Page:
Diphtheria is an infectious disease caused by aerobic bacteria, Cornyebacterium diphtheria. It is now more common in children below the adolescents and adults above the age of 40. It usually affects the respiratory system, skin and rarely causes a systemic infection. It is highly communicable however incidence and mortality of the disease have greatly reduced over the years because of childhood vaccination with DPT (Diphtheria, Pertussis, and Tetanus) vaccine which confers 80% immunity. Even when the vaccine doesn’t confer immunity, it greatly reduces the severity of the disease. The immunity conferred by the vaccine wanes and it is advisable to renew vaccination after 10 years.
These include overcrowding, malnutrition, lack of or incomplete immunization, immunosuppression, low herd immunity, low socioeconomic status, travel to endemic areas, exposure to carriers, infected persons or animals.
Symptoms usually begin 2-5 (or 1-10) days following infection. For respiratory diphtheria, symptoms initially are non-specific and mild but may later become severe. Mimicking a typical viral upper respiratory tract infection, it usually starts with sore throat and fever. Afterward, a pseudomembrane (a highly infectious grey or white patch composed of mixed dead cells and organisms) may develop anywhere along the respiratory tract and be big enough to occlude the airway and cause a cough and difficulty in breathing. Removal of this membrane reveals a bleeding mucosa. Other symptoms include weakness, fatigue, cyanosis, painful swallowing, blood-stained or foul-smelling nasal discharge, wheezing, and halitosis. Enlargement of cervical lymph nodes coupled with the effect of the pseudomembrane causes the neck to swell.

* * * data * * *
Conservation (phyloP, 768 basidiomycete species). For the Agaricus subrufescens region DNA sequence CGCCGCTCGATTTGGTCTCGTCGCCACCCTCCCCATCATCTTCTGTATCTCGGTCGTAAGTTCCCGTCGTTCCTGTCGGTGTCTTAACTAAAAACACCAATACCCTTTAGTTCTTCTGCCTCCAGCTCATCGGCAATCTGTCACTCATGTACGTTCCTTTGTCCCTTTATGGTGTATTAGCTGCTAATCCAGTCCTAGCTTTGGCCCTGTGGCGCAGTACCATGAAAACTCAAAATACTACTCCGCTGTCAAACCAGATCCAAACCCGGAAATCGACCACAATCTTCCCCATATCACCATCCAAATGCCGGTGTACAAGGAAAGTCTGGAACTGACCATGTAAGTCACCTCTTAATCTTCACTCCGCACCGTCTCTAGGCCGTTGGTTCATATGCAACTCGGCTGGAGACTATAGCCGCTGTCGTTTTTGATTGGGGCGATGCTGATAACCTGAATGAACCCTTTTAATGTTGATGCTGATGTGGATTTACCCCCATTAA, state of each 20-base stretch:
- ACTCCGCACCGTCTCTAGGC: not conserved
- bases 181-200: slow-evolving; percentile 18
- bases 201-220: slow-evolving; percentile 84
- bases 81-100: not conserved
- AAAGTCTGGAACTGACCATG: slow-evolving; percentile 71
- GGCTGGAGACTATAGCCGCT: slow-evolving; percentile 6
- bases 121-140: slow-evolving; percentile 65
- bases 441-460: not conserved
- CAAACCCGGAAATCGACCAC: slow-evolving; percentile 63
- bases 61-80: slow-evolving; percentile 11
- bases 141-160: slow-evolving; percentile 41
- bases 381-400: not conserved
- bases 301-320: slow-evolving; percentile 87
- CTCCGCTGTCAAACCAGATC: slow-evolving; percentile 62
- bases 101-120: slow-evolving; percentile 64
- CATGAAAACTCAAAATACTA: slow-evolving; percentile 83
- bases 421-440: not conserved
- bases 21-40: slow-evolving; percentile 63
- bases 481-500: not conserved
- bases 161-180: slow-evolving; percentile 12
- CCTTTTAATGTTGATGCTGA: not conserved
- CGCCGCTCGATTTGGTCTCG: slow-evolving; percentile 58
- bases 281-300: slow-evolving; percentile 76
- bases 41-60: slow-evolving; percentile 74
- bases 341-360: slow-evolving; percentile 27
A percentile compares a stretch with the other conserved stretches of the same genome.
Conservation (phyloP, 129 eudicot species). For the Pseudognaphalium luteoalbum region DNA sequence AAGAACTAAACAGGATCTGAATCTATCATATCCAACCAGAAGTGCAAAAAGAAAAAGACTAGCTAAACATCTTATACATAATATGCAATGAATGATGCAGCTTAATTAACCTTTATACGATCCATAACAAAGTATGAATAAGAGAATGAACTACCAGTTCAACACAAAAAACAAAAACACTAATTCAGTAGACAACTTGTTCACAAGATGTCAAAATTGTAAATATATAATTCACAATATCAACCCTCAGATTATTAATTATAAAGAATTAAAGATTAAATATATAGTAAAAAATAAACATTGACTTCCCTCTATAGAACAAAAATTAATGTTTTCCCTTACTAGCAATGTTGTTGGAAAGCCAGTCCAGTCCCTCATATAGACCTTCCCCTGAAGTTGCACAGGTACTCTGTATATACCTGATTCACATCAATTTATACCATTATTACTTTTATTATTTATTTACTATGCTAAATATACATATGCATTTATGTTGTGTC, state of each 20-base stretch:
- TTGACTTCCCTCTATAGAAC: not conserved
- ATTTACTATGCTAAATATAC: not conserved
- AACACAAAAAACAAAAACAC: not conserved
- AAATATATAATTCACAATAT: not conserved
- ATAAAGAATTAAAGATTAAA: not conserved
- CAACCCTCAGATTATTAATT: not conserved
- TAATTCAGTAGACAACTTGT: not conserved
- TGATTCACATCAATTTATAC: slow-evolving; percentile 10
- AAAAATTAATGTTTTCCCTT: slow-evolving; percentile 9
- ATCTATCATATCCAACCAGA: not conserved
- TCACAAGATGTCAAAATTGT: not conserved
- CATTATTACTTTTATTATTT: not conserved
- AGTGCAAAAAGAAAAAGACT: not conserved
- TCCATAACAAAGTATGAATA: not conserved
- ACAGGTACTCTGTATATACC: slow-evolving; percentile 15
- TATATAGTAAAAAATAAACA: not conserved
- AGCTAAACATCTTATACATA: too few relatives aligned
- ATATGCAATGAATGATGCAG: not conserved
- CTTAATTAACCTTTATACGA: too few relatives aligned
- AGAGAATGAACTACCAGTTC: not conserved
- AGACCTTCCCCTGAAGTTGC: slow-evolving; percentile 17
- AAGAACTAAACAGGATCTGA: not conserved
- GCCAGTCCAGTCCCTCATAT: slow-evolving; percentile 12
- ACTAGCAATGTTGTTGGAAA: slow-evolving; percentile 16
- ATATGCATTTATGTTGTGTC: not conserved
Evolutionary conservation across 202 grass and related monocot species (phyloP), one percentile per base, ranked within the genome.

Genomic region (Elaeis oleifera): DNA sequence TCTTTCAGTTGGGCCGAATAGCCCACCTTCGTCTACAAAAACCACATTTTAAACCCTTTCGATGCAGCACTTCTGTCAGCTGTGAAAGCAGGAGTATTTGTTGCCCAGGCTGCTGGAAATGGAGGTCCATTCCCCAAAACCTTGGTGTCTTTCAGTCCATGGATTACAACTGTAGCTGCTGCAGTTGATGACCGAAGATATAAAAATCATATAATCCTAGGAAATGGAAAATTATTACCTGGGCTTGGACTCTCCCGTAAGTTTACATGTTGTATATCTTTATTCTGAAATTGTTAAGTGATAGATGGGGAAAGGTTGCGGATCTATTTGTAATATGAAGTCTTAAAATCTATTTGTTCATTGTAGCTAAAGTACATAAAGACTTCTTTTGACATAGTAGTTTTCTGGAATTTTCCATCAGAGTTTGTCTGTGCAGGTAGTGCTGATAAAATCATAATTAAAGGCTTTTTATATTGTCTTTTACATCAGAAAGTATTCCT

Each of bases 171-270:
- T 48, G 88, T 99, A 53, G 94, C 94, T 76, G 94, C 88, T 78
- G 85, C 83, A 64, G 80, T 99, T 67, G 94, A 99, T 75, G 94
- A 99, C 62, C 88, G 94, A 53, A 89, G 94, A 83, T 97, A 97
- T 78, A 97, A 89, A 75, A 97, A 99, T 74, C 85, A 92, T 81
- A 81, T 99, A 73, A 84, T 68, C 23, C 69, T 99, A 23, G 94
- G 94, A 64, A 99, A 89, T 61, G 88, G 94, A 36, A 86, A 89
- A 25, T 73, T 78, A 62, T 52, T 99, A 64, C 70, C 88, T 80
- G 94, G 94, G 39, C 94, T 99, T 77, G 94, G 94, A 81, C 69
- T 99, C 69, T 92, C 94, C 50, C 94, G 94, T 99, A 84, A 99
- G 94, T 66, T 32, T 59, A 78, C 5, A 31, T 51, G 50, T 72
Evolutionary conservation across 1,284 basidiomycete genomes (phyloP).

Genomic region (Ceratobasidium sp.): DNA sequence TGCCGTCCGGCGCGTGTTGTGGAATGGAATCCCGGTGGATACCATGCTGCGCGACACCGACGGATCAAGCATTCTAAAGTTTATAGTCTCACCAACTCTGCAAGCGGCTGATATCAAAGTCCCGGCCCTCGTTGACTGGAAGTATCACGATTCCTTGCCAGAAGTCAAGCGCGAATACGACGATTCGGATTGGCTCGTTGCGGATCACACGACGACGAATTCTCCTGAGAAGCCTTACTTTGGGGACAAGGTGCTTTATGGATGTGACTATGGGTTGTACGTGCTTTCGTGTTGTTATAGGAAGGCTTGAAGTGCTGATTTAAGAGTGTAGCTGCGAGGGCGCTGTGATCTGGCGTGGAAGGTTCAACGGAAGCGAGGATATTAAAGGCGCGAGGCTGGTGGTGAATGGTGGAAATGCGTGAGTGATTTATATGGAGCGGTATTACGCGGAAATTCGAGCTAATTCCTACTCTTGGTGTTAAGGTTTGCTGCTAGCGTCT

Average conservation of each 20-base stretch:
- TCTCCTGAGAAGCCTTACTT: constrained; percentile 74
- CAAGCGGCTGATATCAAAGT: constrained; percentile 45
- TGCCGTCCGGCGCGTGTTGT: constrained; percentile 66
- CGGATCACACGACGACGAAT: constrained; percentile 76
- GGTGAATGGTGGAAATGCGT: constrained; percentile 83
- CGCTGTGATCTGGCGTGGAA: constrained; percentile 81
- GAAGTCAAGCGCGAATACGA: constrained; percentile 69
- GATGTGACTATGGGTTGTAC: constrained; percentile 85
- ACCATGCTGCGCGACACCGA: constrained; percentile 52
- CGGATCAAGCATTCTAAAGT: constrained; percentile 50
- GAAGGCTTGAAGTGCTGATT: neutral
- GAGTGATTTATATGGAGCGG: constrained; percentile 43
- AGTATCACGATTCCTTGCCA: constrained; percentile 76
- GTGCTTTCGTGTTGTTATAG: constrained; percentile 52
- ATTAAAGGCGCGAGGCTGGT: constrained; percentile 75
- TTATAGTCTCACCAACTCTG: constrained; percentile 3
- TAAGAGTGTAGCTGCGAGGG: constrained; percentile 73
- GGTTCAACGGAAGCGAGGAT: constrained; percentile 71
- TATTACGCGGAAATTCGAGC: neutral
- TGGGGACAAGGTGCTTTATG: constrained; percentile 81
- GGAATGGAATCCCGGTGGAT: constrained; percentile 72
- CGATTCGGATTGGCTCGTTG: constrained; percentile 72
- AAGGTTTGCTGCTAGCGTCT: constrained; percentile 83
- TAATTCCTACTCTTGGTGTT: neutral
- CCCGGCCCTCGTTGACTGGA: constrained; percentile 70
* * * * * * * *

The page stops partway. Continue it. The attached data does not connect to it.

Cutaneous diphtheria usually presents with non-healing ulcers covered with a grey membrane and often co-infected with other bacteria.
Systemic involvement may lead to cardiac toxicity (myocarditis, endocarditis) and neurologic toxicity (neuropathy, cranial nerve deficits).
For diagnosis, it is imperative to isolate the causative organism via a Microscopy, culture and sensitivity test, polymerase chain reaction assay. Clinical criteria for diagnosis include an upper respiratory tract infection with a sore throat, low-grade fever, and presence of a pseudomembrane.
A complete blood culture should be done and can show moderate leukocytosis. A chest radiograph and neck radiography, ultrasonography or computed tomography may be done.
A serum troponin level check can assess the severity of myocarditis.
The patient may need interventions such as endotracheal intubation and/or tracheostomy to relieve airway obstruction and prevent aspiration.
Cases should be isolated and emergency care should be instituted promptly. Antibiotics and antitoxin administration should be ensured. Cutaneous wounds should be properly cared for and the patient should be strictly monitored.